CG__Something I have noticed in your work is that there is an awareness of the body as a force field. I was wondering what you have learned from being in the ring?
CP__Entering the ring has helped me lose my illusion of the ‘self’ as a separate entity. In boxing you become acutely aware that, in order to be able to fight, you need an untenable presence in the moment. There are no illusions there as the self needs to be integrated. I guess boxing is a way for me to touch reality. Some things become simpler in the ring, I can think ’these hands are real, that punch was real.’
CG__That sense of illusion versus reality makes me think about how you translated your experience of boxing into a form of performance art. There is a constant challenge between fiction and documentary in how you chose to capture Femme Brutale and her experiences of winning three championships. It seemed to move from a process of self-fictioning into something that became almost too real, because she reached such a point of success that boxing could have become a career. Suddenly you were no longer ‘performing’ boxing, you were becoming legitimated as a boxer. Yet through tracking her movements on Instagram, a platform you use to archive her history, Femme Brutale seems to pull back from fully pursuing that potential ‘career’ route. What do you think about that as a reading of the work?
CP__Absolutely. It was a mindfuck. I don’t think I have ever exercised as much artistic intention as I did through Femme Brutale. I knew what I was doing from the beginning, I had articulated to myself that this is what my year was going to be about, while also feeling that I had accidentally tripped over a threshold. So by the time I had been able to conceive and articulate what I was going to do, or what I was doing, it was already too late. There was a fall because, unknowingly, Femme Brutale acquainted me with the shadow parts of my self. I didn’t know what I was getting myself into. I was left wondering: ‘was that me or was that something else?’ But it was so real. It stemmed from a real need for transformation and change. She came out of me.
CG__What have you been working on most recently?
CP__I’m currently collaborating with Adam Basanta, a Montreal-based artist. We’ve carried over the media architecture of my initial performance and have created a 24 hour live stream. We’ll be working through improvisation and immediacy, exploring art making as theatre and storytelling, and experimenting with ongoing acts of sculpture and performance. I’ll be performing excerpts from my moving-image piece and developing it in tandem as we go along. You can log on at https://espacebrutale.live/in-formation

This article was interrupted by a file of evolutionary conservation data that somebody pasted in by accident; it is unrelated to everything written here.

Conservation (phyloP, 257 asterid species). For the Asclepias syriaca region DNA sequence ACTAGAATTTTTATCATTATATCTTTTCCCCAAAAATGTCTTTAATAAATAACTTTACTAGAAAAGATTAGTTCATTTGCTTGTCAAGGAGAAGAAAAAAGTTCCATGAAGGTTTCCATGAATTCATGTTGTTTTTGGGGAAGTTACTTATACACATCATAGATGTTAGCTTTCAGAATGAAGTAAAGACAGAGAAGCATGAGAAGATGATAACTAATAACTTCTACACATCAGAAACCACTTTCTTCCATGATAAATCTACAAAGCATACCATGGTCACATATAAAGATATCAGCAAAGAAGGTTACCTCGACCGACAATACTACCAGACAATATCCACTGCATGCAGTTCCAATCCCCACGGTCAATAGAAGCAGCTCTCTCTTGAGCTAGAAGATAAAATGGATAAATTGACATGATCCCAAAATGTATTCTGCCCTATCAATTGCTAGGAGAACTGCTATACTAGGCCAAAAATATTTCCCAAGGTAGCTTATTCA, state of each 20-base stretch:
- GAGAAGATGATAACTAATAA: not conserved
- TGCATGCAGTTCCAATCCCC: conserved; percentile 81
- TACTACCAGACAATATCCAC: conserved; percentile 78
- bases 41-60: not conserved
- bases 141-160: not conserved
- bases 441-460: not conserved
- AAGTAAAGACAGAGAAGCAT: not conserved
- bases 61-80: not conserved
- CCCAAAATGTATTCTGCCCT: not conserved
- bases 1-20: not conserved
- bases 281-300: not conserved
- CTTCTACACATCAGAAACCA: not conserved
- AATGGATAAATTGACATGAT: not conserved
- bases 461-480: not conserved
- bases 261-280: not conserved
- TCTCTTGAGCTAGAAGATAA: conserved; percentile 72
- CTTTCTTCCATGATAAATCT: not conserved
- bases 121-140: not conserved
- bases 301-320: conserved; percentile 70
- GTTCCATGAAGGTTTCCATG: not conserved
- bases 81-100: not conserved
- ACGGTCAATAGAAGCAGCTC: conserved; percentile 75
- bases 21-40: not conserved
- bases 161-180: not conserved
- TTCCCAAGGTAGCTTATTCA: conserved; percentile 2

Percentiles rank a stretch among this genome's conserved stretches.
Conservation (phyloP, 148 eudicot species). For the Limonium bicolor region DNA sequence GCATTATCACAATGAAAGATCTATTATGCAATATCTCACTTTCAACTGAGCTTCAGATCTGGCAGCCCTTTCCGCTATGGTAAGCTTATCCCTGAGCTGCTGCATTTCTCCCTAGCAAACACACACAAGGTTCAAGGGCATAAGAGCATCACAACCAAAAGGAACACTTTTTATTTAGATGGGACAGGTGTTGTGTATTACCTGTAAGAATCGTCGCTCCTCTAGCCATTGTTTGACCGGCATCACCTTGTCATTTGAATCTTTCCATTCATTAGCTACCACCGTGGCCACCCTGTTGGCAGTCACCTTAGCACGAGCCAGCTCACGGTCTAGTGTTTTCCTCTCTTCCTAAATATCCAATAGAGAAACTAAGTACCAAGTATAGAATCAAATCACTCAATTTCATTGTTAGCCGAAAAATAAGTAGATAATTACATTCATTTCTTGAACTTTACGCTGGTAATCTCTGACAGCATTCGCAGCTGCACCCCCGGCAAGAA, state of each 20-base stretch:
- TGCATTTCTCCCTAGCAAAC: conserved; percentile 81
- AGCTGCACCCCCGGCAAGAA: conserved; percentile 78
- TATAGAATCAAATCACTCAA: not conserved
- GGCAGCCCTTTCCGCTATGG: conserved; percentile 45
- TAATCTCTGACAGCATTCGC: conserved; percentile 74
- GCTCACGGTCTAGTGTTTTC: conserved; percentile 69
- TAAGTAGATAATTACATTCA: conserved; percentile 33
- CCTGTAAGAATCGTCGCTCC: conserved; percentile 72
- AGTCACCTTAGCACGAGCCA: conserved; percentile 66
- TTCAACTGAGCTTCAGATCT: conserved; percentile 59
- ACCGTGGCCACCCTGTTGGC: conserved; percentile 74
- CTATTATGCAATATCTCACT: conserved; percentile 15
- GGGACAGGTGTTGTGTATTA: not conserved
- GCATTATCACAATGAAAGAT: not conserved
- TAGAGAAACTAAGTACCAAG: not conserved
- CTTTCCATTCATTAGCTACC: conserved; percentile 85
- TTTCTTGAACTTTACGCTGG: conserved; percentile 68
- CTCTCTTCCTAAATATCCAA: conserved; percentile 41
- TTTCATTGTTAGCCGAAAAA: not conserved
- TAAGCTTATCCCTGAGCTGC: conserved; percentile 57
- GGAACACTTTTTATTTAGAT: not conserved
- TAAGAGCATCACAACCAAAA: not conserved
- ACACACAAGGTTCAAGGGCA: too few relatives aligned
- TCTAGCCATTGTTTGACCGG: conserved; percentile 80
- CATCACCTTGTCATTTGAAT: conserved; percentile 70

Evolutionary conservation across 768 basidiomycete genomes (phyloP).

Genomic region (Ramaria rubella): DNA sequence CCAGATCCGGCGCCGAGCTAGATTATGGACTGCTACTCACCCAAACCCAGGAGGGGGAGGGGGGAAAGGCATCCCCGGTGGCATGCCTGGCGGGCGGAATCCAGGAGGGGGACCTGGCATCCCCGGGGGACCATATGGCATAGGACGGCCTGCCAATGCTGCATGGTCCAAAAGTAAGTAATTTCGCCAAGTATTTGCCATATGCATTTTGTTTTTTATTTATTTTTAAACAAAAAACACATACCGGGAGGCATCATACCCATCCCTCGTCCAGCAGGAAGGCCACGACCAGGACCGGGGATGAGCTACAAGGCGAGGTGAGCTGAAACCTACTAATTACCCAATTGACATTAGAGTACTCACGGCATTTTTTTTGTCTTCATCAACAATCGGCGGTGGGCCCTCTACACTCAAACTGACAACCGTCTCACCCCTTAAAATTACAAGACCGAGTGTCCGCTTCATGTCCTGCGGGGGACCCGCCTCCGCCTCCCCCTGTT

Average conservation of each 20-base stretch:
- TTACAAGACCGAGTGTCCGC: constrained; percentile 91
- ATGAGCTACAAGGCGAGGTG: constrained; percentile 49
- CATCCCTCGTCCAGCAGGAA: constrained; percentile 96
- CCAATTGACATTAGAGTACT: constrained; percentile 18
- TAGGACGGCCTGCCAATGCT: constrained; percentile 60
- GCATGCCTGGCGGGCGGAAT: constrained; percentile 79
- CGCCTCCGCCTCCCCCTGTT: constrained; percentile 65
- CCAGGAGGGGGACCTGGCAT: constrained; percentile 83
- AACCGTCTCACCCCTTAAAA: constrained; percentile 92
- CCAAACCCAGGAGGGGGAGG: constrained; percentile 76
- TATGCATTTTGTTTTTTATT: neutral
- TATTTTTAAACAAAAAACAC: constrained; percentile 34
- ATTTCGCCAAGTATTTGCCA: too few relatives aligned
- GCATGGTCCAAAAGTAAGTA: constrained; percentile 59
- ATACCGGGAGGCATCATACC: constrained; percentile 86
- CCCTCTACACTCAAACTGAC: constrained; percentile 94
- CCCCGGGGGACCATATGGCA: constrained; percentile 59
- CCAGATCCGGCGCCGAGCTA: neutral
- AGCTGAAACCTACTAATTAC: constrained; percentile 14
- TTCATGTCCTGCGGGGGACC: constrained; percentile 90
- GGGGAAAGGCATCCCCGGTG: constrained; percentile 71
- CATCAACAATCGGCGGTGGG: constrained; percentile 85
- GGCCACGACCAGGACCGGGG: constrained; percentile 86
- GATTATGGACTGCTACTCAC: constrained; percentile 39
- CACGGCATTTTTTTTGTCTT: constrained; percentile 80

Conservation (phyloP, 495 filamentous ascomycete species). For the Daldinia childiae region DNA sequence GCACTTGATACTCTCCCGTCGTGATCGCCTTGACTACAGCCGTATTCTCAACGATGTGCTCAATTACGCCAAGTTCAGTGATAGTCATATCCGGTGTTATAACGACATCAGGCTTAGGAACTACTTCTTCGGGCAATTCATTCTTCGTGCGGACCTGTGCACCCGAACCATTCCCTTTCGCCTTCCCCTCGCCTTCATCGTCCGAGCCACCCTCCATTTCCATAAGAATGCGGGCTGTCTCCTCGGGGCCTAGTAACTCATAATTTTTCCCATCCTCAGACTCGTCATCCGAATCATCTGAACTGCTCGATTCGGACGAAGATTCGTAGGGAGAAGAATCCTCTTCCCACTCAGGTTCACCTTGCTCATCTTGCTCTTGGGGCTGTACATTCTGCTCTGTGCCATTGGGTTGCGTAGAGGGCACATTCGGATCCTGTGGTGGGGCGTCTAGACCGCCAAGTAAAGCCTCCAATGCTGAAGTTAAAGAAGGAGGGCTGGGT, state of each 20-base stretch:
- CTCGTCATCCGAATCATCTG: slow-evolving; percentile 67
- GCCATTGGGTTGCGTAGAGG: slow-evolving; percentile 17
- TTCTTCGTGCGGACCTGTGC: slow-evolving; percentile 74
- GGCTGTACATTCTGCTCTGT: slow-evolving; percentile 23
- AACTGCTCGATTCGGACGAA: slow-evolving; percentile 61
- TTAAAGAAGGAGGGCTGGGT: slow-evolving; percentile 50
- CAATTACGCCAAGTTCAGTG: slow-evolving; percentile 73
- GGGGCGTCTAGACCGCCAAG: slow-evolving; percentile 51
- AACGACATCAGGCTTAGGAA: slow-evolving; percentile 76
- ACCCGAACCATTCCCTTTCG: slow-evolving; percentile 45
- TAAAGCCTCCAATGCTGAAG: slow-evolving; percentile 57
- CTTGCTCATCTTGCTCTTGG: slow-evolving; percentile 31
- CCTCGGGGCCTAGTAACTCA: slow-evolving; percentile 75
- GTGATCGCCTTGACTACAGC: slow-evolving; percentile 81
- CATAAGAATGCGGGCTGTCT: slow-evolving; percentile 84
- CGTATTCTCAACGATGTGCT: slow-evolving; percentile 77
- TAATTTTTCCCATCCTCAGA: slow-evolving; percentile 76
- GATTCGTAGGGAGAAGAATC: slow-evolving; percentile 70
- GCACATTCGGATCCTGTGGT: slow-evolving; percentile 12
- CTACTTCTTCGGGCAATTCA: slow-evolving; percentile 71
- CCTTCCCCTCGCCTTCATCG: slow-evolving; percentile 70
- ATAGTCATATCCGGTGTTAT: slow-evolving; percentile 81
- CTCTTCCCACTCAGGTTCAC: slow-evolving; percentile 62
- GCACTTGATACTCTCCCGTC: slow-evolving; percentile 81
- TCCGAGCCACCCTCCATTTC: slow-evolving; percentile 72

Apart from that, Last year, with a grant from the Canadian government, I began developing a three-part film work. This work takes the form of a series of concentric circles: ‘Desire,’ ‘Nostalgia’ and ‘Vision.’ I examine ‘Desire’ through boxing, in which I am exploring the concept of the ‘shot' as a precise form of touch that is present in both film and boxing. In ‘Nostalgia’ I explore family history. These two emotional strands of ‘Desire’ and ‘Nostalgia’ then lead to ‘Vision,’ which I am in the process of articulating through a series of workshops, collaborating with acting coaches, choreographers, and other creatives. Part of it entails embodying my paternal grandmother, who I’ve never met, and enacting scenes from her personal history. To do this I’m pulling information from a 1950’s magazine cover and interview she features in.
In order to prepare for the role I wanted to explore alternative means to boxing of physicalising imagination and speech. Through research, I found the Suzuki method of acting, developed by the Japanese theatre director, philosopher and writer Tadashi Suzuki, which is a rigorous training technique for stage actors involving stomping, footwork, squatting, making statues with your body and voice-work. It’s a way of finding and moving from your centre, preparing the body for speech and training the body to generate and hold images.
I am combining this with another actor-training method called ‘Crosspoints’ to step into character creation perhaps even more consciously than I had through boxing.
CG__There is a strong relationship in your work between photography as a document of ‘fact’ and as a process of self-exploration and renewal. How do you see the photos, films and installation works functioning in relation to your performance work? How did you observe your body and its capacities change through the making of these records?
CP__It’s a process of witnessing, journalling, documenting. It’s also part of the device of observing and actualising simultaneously. I found myself creating and performing images that foreshadowed what would take place. The videos I made of my abs, as well as the black-and-white performance images were a sort of quantum form of signalling from the past to the future. They’re humorous because I was enacting something fictional, but it passed through to reality - it really worked!
There is definitely a collapse between the image and the image-maker. You fall into this cycle of prosumerism where you are at once producing and being produced by the image. I am not sure it’s particularly healthy but it links to my exploration of drive and desire. How do we break out of this cycle? This is what the third instalment and concentric circle of the film, ‘Vision,’ is going to explore.